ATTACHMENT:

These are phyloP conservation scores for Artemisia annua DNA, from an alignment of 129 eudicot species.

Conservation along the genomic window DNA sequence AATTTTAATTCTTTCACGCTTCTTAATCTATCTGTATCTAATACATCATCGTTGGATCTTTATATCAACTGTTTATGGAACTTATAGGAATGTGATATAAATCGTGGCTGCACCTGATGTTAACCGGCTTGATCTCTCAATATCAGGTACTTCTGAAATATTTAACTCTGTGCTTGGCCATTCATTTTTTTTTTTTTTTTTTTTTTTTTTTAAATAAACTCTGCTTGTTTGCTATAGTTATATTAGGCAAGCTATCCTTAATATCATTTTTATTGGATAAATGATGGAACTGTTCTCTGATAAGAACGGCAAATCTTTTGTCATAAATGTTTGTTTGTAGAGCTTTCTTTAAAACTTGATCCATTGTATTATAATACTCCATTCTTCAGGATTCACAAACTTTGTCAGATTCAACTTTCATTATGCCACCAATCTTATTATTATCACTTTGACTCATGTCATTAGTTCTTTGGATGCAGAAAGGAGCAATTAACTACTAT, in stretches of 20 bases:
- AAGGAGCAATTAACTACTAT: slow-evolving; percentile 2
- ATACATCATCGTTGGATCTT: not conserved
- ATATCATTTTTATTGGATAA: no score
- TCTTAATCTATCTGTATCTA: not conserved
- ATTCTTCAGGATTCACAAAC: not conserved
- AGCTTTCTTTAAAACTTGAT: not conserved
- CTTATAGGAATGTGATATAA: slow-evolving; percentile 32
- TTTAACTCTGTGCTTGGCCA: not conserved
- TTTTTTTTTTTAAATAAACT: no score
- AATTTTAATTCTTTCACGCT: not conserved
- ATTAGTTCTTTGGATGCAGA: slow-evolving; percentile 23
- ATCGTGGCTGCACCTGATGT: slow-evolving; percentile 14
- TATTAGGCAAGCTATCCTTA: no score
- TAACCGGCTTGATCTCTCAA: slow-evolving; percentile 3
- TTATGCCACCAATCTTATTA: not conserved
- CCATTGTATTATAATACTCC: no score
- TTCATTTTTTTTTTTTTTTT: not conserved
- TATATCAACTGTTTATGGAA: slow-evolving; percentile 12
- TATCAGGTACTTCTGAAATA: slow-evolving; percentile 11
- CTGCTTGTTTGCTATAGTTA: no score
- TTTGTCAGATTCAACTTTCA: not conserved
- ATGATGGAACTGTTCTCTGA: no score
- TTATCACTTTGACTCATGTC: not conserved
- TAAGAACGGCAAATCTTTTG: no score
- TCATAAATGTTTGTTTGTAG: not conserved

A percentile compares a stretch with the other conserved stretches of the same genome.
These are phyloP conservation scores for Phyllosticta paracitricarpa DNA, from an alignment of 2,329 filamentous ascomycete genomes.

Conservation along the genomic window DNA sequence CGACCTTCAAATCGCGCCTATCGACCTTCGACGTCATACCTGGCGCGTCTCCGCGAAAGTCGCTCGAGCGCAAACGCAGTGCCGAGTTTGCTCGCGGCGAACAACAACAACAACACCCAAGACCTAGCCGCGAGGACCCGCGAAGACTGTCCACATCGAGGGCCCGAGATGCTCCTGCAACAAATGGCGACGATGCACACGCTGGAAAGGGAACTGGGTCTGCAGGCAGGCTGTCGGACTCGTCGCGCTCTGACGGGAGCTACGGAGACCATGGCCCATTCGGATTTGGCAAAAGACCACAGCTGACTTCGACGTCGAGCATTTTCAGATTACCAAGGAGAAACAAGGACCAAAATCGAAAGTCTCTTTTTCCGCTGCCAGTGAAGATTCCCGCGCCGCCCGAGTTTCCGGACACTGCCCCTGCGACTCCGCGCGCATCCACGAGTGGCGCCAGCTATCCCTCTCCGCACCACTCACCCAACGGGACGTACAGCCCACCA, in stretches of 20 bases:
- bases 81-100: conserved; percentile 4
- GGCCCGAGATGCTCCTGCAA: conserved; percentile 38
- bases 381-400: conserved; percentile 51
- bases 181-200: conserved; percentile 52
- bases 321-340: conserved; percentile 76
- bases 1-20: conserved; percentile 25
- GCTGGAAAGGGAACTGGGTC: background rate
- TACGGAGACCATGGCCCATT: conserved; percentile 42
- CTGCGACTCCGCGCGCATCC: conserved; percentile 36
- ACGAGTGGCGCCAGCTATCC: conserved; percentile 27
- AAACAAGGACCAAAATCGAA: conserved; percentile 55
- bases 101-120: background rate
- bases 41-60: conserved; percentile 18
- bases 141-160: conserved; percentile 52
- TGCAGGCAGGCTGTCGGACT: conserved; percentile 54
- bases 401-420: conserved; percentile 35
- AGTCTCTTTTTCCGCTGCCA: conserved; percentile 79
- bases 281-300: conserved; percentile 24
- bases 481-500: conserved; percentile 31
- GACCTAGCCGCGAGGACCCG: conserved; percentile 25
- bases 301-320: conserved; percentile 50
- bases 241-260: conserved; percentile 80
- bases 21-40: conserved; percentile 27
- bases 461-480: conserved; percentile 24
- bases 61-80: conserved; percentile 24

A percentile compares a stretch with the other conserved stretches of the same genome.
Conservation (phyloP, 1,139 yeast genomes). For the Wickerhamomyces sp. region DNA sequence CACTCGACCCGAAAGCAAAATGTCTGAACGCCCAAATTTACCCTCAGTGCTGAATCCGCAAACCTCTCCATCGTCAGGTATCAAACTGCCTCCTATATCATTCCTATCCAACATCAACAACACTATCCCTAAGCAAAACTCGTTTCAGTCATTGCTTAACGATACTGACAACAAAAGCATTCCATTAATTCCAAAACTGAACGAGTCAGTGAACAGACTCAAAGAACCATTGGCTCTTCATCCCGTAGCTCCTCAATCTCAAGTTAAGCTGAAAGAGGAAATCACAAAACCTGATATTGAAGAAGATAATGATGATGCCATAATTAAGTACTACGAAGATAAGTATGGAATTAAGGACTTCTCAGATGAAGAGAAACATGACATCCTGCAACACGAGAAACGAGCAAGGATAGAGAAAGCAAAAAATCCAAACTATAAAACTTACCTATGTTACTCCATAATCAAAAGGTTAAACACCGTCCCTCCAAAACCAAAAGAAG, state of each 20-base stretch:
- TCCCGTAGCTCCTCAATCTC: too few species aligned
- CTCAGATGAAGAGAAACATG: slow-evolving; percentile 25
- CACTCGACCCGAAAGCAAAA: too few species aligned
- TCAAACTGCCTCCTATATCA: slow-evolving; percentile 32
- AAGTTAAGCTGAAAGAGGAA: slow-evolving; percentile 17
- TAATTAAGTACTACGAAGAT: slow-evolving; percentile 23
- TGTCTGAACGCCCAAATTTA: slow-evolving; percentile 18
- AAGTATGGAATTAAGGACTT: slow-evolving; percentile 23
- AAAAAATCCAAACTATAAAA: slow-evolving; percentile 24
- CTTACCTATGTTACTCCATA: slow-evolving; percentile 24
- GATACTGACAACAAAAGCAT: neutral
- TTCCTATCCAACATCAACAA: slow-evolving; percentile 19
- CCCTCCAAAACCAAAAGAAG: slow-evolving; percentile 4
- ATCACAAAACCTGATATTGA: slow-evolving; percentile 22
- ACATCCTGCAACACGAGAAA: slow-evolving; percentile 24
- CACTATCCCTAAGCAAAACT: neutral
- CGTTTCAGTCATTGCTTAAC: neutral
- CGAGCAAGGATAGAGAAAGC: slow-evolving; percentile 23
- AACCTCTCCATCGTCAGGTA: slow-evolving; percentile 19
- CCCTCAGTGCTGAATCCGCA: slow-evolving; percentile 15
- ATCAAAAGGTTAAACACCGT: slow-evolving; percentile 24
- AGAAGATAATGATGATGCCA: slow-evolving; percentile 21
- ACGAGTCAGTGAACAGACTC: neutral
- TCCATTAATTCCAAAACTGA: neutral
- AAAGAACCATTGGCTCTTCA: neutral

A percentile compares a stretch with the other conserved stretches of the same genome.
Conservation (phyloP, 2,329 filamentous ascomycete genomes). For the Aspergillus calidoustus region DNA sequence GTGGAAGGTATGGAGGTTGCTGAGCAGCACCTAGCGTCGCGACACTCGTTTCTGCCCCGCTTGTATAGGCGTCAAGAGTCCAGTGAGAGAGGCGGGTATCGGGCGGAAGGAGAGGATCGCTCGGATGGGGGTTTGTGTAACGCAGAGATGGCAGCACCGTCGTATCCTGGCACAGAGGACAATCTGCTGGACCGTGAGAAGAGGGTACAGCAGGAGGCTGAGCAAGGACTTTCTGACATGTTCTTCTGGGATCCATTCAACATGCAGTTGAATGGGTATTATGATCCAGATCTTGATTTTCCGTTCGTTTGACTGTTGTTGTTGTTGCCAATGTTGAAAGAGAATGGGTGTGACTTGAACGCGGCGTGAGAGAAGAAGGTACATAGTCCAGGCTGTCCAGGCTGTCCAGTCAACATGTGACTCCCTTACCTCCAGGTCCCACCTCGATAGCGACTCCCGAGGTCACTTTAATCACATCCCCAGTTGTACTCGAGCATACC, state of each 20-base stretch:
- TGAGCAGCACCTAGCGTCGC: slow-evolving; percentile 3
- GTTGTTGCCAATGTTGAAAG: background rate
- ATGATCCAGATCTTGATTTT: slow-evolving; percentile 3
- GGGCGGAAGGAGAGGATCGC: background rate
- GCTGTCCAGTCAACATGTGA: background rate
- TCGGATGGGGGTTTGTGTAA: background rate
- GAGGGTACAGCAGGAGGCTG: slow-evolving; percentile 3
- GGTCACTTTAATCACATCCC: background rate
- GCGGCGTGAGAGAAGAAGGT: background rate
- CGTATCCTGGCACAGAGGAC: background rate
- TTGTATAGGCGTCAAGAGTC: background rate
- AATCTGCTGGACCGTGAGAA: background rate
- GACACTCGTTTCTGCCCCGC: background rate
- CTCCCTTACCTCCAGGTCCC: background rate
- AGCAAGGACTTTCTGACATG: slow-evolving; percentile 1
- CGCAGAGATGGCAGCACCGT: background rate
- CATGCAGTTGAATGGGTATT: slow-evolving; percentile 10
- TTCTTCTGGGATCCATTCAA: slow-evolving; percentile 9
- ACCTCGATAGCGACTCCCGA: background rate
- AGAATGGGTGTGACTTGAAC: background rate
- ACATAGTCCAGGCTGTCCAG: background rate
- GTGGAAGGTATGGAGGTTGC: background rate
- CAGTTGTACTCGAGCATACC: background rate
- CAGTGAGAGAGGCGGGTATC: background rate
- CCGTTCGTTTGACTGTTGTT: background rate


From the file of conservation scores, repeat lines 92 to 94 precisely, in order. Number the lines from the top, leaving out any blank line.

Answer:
- GGTCACTTTAATCACATCCC: background rate
- GCGGCGTGAGAGAAGAAGGT: background rate
- CGTATCCTGGCACAGAGGAC: background rate